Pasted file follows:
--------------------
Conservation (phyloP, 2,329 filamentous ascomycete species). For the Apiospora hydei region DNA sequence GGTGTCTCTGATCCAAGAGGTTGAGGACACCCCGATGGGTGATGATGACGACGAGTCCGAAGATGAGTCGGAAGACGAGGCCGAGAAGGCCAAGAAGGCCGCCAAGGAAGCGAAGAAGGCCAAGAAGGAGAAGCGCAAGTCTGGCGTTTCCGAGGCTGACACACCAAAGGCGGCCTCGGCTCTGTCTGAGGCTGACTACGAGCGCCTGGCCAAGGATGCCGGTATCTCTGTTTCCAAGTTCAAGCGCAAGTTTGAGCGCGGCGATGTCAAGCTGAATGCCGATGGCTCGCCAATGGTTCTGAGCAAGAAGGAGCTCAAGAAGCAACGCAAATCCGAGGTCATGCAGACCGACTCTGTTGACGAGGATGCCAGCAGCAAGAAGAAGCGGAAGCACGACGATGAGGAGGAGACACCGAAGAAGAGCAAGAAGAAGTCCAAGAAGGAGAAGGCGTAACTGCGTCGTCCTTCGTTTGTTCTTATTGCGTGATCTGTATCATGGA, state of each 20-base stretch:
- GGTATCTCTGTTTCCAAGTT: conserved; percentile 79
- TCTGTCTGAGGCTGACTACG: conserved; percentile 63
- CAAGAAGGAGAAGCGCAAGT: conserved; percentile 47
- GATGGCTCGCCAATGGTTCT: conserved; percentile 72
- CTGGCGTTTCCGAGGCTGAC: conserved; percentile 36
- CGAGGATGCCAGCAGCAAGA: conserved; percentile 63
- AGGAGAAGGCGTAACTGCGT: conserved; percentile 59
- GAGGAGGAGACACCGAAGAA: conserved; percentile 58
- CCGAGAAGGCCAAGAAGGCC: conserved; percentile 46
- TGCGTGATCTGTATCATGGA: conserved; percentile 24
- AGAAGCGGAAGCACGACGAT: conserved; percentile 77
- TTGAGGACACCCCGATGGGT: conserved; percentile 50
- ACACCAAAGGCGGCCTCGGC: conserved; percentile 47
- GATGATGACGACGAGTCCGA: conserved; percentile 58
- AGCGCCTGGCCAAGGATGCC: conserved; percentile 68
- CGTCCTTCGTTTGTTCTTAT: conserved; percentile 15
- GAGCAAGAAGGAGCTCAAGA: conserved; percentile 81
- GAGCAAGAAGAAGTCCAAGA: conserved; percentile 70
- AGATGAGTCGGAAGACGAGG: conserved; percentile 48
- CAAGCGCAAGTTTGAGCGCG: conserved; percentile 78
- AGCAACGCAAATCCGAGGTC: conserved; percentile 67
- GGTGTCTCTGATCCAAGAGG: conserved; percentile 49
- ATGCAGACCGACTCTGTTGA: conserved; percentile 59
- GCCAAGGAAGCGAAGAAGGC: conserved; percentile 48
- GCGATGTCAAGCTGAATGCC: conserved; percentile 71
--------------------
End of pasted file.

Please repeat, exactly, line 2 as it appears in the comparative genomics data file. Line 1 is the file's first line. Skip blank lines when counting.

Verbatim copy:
- GGTATCTCTGTTTCCAAGTT: conserved; percentile 79